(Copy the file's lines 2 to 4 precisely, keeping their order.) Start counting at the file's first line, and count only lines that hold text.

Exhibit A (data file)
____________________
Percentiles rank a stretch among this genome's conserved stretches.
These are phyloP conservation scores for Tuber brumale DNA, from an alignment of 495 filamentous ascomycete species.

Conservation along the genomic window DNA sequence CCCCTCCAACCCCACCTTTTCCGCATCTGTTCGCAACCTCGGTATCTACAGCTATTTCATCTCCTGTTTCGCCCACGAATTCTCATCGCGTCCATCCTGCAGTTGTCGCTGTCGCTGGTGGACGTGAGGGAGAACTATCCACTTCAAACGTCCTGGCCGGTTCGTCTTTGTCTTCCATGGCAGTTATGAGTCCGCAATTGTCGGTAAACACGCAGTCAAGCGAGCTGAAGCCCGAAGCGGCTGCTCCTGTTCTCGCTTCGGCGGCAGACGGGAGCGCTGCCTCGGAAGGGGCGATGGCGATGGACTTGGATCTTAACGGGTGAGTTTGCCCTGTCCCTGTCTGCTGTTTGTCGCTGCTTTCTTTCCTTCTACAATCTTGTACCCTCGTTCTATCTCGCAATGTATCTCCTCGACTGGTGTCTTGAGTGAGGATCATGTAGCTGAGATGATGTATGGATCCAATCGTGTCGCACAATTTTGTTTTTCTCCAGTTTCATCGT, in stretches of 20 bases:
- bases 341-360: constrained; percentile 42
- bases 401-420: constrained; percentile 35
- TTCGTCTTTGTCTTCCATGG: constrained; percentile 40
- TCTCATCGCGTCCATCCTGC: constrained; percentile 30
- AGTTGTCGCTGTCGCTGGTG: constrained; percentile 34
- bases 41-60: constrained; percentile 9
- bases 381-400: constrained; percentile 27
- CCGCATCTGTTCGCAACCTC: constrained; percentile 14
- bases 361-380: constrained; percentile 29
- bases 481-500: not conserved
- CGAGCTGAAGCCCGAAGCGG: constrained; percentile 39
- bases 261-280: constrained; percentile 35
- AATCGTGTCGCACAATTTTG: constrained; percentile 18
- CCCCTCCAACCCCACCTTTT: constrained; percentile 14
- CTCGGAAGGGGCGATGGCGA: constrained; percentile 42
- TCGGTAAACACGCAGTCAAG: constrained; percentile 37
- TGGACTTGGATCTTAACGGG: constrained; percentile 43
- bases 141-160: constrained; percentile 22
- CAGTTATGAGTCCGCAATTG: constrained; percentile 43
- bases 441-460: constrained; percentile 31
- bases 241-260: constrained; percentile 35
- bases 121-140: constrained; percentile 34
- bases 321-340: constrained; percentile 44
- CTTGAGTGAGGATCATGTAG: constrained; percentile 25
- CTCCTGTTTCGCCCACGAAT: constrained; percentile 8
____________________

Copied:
These are phyloP conservation scores for Tuber brumale DNA, from an alignment of 495 filamentous ascomycete species.

Conservation along the genomic window DNA sequence CCCCTCCAACCCCACCTTTTCCGCATCTGTTCGCAACCTCGGTATCTACAGCTATTTCATCTCCTGTTTCGCCCACGAATTCTCATCGCGTCCATCCTGCAGTTGTCGCTGTCGCTGGTGGACGTGAGGGAGAACTATCCACTTCAAACGTCCTGGCCGGTTCGTCTTTGTCTTCCATGGCAGTTATGAGTCCGCAATTGTCGGTAAACACGCAGTCAAGCGAGCTGAAGCCCGAAGCGGCTGCTCCTGTTCTCGCTTCGGCGGCAGACGGGAGCGCTGCCTCGGAAGGGGCGATGGCGATGGACTTGGATCTTAACGGGTGAGTTTGCCCTGTCCCTGTCTGCTGTTTGTCGCTGCTTTCTTTCCTTCTACAATCTTGTACCCTCGTTCTATCTCGCAATGTATCTCCTCGACTGGTGTCTTGAGTGAGGATCATGTAGCTGAGATGATGTATGGATCCAATCGTGTCGCACAATTTTGTTTTTCTCCAGTTTCATCGT, in stretches of 20 bases:
- bases 341-360: constrained; percentile 42